Simple but very relevant points to stay invested in this gem of a stock for next 5-10 years.Its your sitting rather then timing a high quality stock that creates max wealth.


(subodhs) #1329


Hi, thanks for the great article. I had a concern after reading it. Are we going to head towards a glut in feed due to such huge expansion by avanti and competitors. Will this market become highly commoditized and very vulnerable to any shift in demand for shrimp and/or a virus attack and/or spike in prices of soybean? How defensive is the moat of Avanti really given the info in this article? I would love to hear views from other esteemed forum members :slight_smile:


(ffaizan) #1330

Devi sea food which is second largest processed shrimp exporter from India is coming with 900 crore IPO. The interesting thing that the proceeds of the IPO will be taken by promoters and nothing goes to the company.

So the company don’t need any money for future plans it’s just a stake sale by promotors to tap the bull run in my view.


(sarmams) #1331

Great start to year 2018. Jan 2018 shrimp exports to US from India have grown yoy by 48.5% to 20,145 metric tonnes (Jan 2017 level was 13,566 metric tonnes). Good thing to see is US consumption has also gone up by 20% yoy. Other key items to note would be exports from China, Equador have gone up by 35-36% (though compared to Indian volumes, they are much lower). On the whole, growth in market size is a positive development for Indian aquaculture industry.

https://www.st.nmfs.noaa.gov/apex/f?p=169:2:::NO:::


(rajput.delhi) #1332

It will be good for the sector with more visibility, regulation and hopefully better corporate governance.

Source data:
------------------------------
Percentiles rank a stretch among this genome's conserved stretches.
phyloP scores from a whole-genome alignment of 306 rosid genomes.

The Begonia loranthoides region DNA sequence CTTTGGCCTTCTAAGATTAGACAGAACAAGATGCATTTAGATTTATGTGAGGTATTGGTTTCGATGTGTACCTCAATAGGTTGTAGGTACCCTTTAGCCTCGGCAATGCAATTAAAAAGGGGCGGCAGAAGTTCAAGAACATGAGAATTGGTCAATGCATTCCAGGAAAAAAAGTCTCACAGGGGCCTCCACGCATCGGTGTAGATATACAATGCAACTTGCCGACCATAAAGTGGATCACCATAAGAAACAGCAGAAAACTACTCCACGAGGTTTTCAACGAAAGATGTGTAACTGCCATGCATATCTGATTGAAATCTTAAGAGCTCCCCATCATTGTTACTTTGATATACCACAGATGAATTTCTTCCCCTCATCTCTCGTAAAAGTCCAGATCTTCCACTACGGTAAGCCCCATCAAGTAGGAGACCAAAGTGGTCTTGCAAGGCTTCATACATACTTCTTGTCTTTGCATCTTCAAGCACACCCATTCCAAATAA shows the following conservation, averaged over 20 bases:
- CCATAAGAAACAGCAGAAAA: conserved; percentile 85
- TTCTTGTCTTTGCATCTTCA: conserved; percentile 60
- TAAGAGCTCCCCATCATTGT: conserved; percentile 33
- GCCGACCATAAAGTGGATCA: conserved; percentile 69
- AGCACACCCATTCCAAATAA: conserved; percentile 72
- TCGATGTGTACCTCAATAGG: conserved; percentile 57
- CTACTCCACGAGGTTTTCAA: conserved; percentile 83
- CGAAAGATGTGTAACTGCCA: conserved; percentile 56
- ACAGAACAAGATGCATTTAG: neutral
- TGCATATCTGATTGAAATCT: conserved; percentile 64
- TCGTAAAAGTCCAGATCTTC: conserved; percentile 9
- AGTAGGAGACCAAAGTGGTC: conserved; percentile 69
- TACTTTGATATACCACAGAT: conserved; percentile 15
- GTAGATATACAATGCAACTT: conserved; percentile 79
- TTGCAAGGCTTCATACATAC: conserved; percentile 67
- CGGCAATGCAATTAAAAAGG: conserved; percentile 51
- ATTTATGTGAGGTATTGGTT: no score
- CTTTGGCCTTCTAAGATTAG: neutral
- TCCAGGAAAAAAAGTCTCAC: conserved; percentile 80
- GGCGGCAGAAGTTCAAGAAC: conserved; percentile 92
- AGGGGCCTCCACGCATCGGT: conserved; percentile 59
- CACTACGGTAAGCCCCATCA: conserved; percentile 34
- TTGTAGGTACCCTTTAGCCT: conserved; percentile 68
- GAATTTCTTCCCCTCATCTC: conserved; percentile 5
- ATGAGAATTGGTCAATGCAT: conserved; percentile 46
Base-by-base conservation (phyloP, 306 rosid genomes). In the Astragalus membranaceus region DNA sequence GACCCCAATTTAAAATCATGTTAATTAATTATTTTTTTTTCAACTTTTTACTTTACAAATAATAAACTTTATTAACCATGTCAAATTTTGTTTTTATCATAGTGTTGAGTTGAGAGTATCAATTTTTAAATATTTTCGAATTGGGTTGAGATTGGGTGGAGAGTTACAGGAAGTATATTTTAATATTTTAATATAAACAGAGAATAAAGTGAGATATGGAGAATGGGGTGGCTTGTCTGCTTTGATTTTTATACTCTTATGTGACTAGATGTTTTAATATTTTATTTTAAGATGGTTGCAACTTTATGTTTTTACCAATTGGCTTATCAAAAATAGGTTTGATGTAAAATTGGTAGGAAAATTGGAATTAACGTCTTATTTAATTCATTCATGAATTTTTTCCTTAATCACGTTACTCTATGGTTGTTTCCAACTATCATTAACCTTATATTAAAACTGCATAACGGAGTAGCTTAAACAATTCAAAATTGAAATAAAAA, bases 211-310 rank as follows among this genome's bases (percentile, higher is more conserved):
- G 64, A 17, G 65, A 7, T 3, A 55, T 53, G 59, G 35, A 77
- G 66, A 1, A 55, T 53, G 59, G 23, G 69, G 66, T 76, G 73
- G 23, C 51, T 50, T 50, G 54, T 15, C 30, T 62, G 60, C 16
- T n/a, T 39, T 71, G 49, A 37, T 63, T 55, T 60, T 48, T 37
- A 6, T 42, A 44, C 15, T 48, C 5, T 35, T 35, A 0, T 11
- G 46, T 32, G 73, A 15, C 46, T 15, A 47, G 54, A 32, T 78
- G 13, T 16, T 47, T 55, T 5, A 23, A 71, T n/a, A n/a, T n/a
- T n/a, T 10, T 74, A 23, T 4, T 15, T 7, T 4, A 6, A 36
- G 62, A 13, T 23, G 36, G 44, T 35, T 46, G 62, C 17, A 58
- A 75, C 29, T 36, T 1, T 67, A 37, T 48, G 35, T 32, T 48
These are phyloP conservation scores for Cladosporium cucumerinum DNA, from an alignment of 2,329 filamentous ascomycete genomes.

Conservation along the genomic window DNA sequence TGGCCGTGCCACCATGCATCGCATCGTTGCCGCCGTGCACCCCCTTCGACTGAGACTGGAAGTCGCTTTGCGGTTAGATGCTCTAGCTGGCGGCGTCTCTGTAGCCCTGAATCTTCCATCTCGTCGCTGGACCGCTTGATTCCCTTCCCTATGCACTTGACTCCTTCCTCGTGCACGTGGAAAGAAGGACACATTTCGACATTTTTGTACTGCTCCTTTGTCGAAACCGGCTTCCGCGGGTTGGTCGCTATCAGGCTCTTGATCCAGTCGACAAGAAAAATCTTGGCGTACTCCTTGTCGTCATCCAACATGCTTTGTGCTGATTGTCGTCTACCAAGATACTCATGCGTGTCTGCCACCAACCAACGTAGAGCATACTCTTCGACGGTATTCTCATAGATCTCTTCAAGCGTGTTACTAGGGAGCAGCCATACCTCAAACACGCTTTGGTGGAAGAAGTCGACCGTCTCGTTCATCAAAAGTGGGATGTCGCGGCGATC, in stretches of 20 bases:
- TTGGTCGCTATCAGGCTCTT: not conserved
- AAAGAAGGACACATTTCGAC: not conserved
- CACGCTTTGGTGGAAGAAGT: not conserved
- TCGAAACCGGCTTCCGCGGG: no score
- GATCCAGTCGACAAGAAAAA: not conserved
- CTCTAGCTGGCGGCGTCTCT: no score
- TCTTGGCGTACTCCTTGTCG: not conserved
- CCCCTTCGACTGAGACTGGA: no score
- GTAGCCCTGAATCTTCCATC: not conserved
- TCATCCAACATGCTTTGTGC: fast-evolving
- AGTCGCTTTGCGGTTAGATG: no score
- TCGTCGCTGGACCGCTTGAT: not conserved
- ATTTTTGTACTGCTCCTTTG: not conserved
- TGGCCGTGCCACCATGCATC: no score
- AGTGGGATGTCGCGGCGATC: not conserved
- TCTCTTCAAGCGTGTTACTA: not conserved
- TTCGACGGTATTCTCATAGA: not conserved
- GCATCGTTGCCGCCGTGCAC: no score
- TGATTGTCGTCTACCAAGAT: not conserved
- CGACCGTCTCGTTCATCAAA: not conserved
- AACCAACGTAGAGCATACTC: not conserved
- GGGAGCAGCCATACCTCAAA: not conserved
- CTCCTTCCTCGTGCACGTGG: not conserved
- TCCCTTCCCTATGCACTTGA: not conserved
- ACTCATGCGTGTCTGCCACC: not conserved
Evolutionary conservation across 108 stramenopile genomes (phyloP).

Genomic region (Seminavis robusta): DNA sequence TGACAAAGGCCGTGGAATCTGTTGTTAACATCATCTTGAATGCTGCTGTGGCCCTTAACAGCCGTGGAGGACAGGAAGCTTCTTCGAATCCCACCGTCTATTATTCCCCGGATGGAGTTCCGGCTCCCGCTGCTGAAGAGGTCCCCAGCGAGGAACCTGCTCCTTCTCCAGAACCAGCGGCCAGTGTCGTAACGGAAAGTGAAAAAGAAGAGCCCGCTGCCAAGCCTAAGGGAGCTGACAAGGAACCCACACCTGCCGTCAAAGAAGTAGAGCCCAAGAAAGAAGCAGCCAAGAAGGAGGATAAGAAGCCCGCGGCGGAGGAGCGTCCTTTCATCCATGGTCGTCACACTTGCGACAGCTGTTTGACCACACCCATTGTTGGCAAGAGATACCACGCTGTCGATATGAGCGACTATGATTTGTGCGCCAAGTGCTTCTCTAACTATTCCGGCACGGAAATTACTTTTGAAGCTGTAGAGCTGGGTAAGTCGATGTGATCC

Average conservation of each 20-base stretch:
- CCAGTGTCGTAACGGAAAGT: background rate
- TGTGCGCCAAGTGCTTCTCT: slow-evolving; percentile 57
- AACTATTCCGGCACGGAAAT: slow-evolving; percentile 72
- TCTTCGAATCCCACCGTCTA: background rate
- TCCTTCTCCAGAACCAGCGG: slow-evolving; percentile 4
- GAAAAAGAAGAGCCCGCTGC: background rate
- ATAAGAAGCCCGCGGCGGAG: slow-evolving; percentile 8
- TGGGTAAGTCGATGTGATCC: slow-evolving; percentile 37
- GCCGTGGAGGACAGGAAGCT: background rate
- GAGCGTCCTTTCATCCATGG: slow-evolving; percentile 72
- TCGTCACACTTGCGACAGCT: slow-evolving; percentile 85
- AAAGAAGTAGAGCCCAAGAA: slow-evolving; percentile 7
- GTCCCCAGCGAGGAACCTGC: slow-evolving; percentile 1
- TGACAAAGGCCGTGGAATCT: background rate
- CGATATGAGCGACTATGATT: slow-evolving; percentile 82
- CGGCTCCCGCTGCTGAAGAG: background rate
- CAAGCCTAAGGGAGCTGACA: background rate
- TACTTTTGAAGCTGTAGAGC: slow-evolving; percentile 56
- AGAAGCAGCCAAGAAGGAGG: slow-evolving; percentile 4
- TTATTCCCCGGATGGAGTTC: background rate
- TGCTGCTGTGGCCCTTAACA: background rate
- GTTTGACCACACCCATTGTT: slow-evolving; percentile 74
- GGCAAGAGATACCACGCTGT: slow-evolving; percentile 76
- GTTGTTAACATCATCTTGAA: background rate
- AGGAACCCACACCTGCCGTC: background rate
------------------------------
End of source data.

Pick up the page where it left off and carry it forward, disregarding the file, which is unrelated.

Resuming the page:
Rgds
RR


(Vivek Gautam) #1333


Shrimp industry divided over India’s 1m-metric-ton target
By Louis Harkell March 9, 2018 09:42 GMT

A shrimp pond in Andhra Pradesh, India.

Additional reporting by Neil Ramsden

The shrimp industry is divided over India’s aim to produce 1 million metric tons of shrimp by 2020, with some optimistic it can be done, but others deeply skeptical.

The increase in Indian shrimp production has followed a near straight, upwards trajectory over the past decade; in 2008/09 India produced 88,803t of shrimp, by 2015/16, it produced 497,622t, according to Indian government figures. Continuing growth appears a matter of keeping the foot on the accelerator and watching the dollars flood in.

An industry expert, who did not wish to be quoted by name, said he’s “not betting on it”, however.

India’s shrimp industry has benefited from favorable global market conditions which are becoming less favorable, he said. Production costs in India appear to be rising, he noted.

“India is riding on the back of historically stable, high prices thanks to EMS/EHP [early mortality syndrome/enterocytozoon hepatopenaei]," he told Undercurrent News, referring to the epidemic which peaked in Southeast Asia in 2013. "[This] resulted in a huge increase of new ponds and new pond areas that continues. If price structure changes this will impact investment in new ponds. And if pond efficiency declines, this will impact farmers’ decisions to stock or not to stock.”

“Every government has projected these types of increases from time to time – Thailand, Vietnam – only to be reminded that this is a dynamic industry,” he added.

The rise in Indian production has been dramatic. But, Ecuador’s production has also grown massively. Vietnamese and Thai shrimp output is recovering after the EMS disaster, while Indonesia is also stronger. In Argentina, exports of wild-caught shrimp have soared.

“The world is achieving record outputs of shrimp at what could be the start of weakening shrimp prices,” said the source.